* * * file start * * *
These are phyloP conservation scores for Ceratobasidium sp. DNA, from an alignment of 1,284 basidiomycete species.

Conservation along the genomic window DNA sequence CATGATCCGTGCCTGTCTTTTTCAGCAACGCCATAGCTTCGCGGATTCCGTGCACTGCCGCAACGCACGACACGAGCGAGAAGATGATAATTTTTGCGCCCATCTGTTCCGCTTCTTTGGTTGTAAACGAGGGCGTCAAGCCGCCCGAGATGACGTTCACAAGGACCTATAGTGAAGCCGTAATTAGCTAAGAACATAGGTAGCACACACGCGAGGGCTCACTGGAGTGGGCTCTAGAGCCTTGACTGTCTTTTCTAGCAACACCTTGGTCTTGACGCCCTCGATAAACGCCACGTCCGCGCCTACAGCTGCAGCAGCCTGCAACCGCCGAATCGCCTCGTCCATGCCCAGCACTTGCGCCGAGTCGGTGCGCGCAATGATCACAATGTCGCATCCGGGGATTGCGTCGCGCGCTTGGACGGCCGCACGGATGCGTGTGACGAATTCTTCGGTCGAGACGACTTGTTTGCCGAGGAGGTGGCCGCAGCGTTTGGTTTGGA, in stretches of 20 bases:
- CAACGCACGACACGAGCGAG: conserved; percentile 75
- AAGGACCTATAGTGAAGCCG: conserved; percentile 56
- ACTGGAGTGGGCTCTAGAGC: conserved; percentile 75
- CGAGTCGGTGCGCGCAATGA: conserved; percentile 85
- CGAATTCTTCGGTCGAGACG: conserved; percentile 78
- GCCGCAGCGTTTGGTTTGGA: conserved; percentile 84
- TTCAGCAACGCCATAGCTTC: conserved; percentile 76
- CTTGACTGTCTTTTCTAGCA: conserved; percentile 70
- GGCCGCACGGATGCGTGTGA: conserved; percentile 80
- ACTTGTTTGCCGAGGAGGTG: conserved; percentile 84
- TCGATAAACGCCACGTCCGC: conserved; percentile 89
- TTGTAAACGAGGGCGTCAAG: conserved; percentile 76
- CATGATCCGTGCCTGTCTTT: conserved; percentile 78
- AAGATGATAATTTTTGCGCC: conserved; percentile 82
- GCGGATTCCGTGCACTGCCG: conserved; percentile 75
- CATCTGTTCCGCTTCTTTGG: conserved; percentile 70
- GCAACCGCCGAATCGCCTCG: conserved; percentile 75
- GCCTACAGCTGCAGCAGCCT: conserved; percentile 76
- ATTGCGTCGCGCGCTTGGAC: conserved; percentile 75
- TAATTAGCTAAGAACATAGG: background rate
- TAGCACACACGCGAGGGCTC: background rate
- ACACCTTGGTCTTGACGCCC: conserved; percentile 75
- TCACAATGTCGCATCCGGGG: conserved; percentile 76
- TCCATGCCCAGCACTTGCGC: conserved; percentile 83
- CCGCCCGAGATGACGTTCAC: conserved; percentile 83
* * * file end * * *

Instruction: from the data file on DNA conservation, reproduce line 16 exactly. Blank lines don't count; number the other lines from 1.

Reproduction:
- AAGATGATAATTTTTGCGCC: conserved; percentile 82